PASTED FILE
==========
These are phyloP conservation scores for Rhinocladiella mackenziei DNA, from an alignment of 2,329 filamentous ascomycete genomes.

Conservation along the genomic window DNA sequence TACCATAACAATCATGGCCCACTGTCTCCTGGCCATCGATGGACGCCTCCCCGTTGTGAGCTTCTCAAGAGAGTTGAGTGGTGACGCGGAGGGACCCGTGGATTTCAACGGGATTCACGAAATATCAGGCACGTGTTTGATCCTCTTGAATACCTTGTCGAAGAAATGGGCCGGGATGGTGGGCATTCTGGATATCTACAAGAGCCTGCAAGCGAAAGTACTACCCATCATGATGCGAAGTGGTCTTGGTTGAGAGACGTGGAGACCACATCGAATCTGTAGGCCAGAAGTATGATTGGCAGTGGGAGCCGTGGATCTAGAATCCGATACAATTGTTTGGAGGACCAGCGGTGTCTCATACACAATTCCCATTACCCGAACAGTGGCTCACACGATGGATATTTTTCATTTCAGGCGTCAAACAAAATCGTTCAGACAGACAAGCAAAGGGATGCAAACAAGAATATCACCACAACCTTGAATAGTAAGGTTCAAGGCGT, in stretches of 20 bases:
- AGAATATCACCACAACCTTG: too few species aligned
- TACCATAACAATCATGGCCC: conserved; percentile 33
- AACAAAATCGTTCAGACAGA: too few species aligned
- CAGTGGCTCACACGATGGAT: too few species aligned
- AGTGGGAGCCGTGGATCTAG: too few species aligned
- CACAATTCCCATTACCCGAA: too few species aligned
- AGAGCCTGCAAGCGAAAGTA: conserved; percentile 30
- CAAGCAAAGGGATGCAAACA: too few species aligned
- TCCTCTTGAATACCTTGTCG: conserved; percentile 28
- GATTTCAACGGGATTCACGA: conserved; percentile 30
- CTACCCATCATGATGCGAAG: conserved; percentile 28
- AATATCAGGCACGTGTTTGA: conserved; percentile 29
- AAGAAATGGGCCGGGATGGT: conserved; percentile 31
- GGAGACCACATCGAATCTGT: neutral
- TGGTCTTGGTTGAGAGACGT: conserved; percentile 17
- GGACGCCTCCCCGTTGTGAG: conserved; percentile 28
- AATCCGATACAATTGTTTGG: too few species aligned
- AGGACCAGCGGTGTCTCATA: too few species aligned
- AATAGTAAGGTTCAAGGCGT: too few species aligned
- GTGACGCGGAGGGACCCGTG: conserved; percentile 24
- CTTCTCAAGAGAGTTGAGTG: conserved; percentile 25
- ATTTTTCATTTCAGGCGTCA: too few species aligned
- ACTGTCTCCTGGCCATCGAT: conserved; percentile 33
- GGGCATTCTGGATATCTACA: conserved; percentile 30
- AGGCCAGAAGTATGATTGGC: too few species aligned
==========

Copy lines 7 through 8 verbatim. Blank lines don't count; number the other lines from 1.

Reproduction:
- AGTGGGAGCCGTGGATCTAG: too few species aligned
- CACAATTCCCATTACCCGAA: too few species aligned